Category: News

Simon Carn Comments on Tonga Eruption

Umbrella cloud from the volcanic eruption.
Umbrella cloud from the Hunga Tonga-Hunga Ha‘apai eruption, captured by NOAA’s Geostationary Operational Environmental Satellite 17 (GOES-17).

A powerful volcanic eruption has obliterated a small, uninhabited South Pacific island known as Hunga Tonga-Hunga Ha‘apai. Damage assessments are still ongoing, but preliminary reports indicate that some communities in the island nation of Tonga have been severely damaged by volcanic ash and significant tsunami waves.

“The umbrella cloud was about 500 kilometers (300 miles) in diameter at its maximum extent,” said Michigan Tech volcanologist Simon Carn. “That is comparable to Pinatubo and one of the largest of the satellite era. However, the involvement of water in the Tonga eruption may have increased the explosivity compared to a purely magmatic eruption like Pinatubo.”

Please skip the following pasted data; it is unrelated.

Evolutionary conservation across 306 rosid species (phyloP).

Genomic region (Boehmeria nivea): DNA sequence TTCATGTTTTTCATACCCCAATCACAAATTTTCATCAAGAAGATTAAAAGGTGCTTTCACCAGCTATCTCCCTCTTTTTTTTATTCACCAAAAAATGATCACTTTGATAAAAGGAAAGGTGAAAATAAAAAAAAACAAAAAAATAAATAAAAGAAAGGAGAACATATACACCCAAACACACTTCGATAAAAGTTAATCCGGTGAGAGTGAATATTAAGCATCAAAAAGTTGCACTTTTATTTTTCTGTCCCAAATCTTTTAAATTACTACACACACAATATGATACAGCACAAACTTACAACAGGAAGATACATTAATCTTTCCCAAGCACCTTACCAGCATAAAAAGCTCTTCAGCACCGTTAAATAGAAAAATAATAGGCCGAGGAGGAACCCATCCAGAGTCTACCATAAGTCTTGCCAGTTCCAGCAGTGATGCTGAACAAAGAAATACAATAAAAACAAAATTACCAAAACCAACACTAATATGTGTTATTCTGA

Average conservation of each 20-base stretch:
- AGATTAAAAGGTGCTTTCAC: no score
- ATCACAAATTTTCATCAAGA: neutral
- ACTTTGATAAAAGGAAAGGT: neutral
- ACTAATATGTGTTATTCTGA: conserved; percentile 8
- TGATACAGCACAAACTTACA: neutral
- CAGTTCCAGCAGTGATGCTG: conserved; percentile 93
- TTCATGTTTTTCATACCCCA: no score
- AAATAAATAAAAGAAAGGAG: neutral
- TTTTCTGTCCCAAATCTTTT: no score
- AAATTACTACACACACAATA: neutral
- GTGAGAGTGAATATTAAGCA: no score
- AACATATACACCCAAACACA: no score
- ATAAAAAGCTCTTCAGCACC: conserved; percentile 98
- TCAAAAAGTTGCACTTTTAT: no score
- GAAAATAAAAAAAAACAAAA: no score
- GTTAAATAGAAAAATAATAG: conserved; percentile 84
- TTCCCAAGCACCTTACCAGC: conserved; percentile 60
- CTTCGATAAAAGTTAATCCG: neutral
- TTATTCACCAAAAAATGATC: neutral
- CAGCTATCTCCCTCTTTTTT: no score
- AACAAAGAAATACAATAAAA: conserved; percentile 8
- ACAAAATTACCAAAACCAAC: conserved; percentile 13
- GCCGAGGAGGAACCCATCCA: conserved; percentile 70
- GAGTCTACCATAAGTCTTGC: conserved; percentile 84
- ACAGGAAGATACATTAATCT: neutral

Read more at Earth Observatory by Adam Voiland, with Mike Carlowicz.


Happy Holidays: A Note from the Chair

Dr. Aleksey Smirnov, Professor and Chair, Department of Geological and Mining Engineering and Sciences

Dear Alumni and Friends!

I hope that this newsletter finds all of you and your families healthy and safe. Winter is in full swing in Houghton County, with over 30″ of snow this season so far. The Tech Trails are groomed, the broomball fields are set, our students have completed final exams and many are celebrating their recent graduation. As the holidays approach, I am happy to share some exciting developments that happened at the Department of Geological and Mining Engineering and Sciences since we sent you our previous newsletter in early June.